Bringing transformation through multimodal connectivity

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Ports are gateways to the countries’ trade and economy. Bringing down the logistic costs is an important objective of the Government of India. This propels the government to formulate schemes for continuously finding ways to lower the transaction and logistic costs for goods and undertake various projects, especially by harnessing the maritime assets and resources of the country.

In recent years, various path-breaking schemes and ambitious projects have been unleashed by the honourable Prime Minister of India in the form of Sagarmala and Maritime India Vision 2021, integrating the dispersed logistics activities of maritime trade to make India a Maritime powerhouse.

1. The Government of India is now launching an ambitious plan — National Maritime plan / Gati Shakti in the hands of the honourable Prime Minister of India on 13th October. Being a premier port of India for nearly a century and half, Mumbai Port Trust held a leadership position by continuously undergoing transformation in its shape, facilities, technology etc. by adapting to the changing needs of ships and cargoes. To ease its own burden, it gave birth to a whole new port — JNPT. Initially planned as a satellite port of Mumbai, JNPT has itself become among the top 30 container ports of the world.

2. With a large megapolis surrounding Mumbai Port from all sides, there is an inevitable conflict between the port’s cargo business and the city’s needs. While megapolis is undoubtedly posing challenges to the traditional model of the Port business in terms of evacuation difficulties by road and environmental concerns of dusty, polluting hazardous cargoes, it opens up many new opportunities, being a number one and prime Urban space.

3. Mumbai Port Trust set the goal of seeking harmony between the needs of the cargoes and ships on one hand with the needs of the city and citizenry. A slew of projects promoting multimodal connectivity are being undertaken in Mumbai port to benefit common citizenry. The multimodal connectivity plans utilise Pipelines, Railways, Roadways, Waterways and Ropeways. The multimodal connectivity in the master plan has two distinct characteristics to be atma nirbhar Bharat :

A. Cargo related: Increase cargo by improving efficiency, cost reduction and using more of pipelines, waterways and railway for evacuation while containing / stopping the dusty polluting cargoes.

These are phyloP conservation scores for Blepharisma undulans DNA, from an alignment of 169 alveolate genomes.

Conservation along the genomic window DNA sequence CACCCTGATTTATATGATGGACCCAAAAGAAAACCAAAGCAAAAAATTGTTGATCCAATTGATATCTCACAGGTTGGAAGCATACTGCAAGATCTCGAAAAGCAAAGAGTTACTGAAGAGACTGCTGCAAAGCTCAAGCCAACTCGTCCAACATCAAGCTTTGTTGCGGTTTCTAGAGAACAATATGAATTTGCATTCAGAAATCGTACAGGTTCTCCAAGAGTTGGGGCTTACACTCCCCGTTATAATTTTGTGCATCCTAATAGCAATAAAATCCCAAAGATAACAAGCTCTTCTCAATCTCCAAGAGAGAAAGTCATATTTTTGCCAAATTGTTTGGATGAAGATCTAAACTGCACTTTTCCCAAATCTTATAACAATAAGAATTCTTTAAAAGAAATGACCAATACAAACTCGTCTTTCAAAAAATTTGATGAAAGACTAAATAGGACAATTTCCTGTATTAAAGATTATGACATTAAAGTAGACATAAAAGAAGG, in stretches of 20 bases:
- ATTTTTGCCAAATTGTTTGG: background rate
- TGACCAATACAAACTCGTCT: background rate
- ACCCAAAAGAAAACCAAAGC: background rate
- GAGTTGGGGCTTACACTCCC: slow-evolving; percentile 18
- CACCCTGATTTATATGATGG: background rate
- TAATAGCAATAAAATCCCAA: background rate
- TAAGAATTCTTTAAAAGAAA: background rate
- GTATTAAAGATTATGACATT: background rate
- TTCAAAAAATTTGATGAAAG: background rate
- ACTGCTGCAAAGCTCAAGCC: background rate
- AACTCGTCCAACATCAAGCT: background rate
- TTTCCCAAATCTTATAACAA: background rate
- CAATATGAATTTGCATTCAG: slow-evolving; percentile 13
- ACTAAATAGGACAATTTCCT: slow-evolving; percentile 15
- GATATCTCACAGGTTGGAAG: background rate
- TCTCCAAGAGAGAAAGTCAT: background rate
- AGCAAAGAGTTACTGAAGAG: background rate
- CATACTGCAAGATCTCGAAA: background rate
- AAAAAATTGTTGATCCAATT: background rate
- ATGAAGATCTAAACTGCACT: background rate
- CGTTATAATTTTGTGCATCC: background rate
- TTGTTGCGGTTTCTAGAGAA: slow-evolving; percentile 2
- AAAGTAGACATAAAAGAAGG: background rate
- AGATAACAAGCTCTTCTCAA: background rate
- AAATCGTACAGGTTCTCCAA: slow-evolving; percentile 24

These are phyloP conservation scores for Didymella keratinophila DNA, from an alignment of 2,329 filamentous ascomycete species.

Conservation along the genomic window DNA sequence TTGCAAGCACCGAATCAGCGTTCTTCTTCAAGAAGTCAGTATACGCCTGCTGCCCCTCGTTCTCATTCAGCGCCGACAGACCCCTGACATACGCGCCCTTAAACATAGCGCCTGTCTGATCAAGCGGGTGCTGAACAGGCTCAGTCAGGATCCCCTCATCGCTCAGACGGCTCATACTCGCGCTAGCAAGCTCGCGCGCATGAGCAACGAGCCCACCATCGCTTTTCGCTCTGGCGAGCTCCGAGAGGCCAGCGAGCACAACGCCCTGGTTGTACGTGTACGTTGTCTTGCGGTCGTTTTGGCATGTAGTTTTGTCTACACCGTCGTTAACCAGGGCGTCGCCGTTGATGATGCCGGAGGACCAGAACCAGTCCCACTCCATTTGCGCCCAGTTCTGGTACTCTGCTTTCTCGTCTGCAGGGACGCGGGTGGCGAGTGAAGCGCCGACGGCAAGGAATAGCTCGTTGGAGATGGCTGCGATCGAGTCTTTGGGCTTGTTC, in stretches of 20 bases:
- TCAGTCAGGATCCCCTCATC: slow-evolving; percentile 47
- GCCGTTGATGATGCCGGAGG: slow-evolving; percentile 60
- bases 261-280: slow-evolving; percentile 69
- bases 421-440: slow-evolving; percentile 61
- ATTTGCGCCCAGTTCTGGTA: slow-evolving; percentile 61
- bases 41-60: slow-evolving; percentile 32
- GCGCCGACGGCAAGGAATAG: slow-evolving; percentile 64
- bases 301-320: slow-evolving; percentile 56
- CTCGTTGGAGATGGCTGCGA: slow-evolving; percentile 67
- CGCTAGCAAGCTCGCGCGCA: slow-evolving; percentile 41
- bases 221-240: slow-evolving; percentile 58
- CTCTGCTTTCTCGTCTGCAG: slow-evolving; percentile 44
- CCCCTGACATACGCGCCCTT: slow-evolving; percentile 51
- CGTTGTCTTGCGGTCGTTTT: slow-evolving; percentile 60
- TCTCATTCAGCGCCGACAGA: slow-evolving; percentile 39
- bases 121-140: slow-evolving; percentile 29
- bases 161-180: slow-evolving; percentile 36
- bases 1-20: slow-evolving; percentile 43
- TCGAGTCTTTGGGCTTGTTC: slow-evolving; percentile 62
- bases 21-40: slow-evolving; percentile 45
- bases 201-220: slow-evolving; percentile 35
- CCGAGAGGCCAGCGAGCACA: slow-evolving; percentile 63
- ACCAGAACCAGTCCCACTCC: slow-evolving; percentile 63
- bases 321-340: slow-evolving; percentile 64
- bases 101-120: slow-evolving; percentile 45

B. Sea Tourism related: Re-orient the waterfront / Port facilities for the new opportunities of Maritime tourism development by developing Multimodal connectivities for seamless travel.

4. Cargo Related: Main projects are as below:

(i) Expanding the POL capacity: The biggest crude oil jetty with a capacity of 22 Million Tonnes Per Annum is constructed at Marine Oil Terminal with pipeline connectivity for its evacuation. This project released other four jetties for more coastal traffic of P.O.L.

(ii) Bunkering Terminal: In a layman’s terms, it is a petrol pump for ships. This project takes advantage of the over 5000 ships visiting the Mumbai Harbour annually, utilising Pipelines connectivity for its evacuation.

(iii) Facility for LNG handing: This project shall provide LNG as clean energy up to 5 Million Tonnes per annum without creating stress on land side facilities as the Floating Terminal would be in sea and evacuation of LNG would be through pipelines connectivity to National Grid.

(iv) Barging of containers between JNPT and Mumbai: This project is to get more containers from JNPT through waterways connectivity, by covering only a distance of 14 kms., eliminating a long road journey of 120 kms, and its resultant pollution and road congestion.

(v) Coastal facilities:

(a) Berth No. 10, 11 ID alongwith a shed, are nominated for handling of coastal cargo.

(b) Erection of temporary silos for bulk commodities of Cement Fly Ash on MbPT land in Mumbai by private parties. EOI is invited.

(vi) Most importantly to improve Rail connectivity to the dedicated rail freight…



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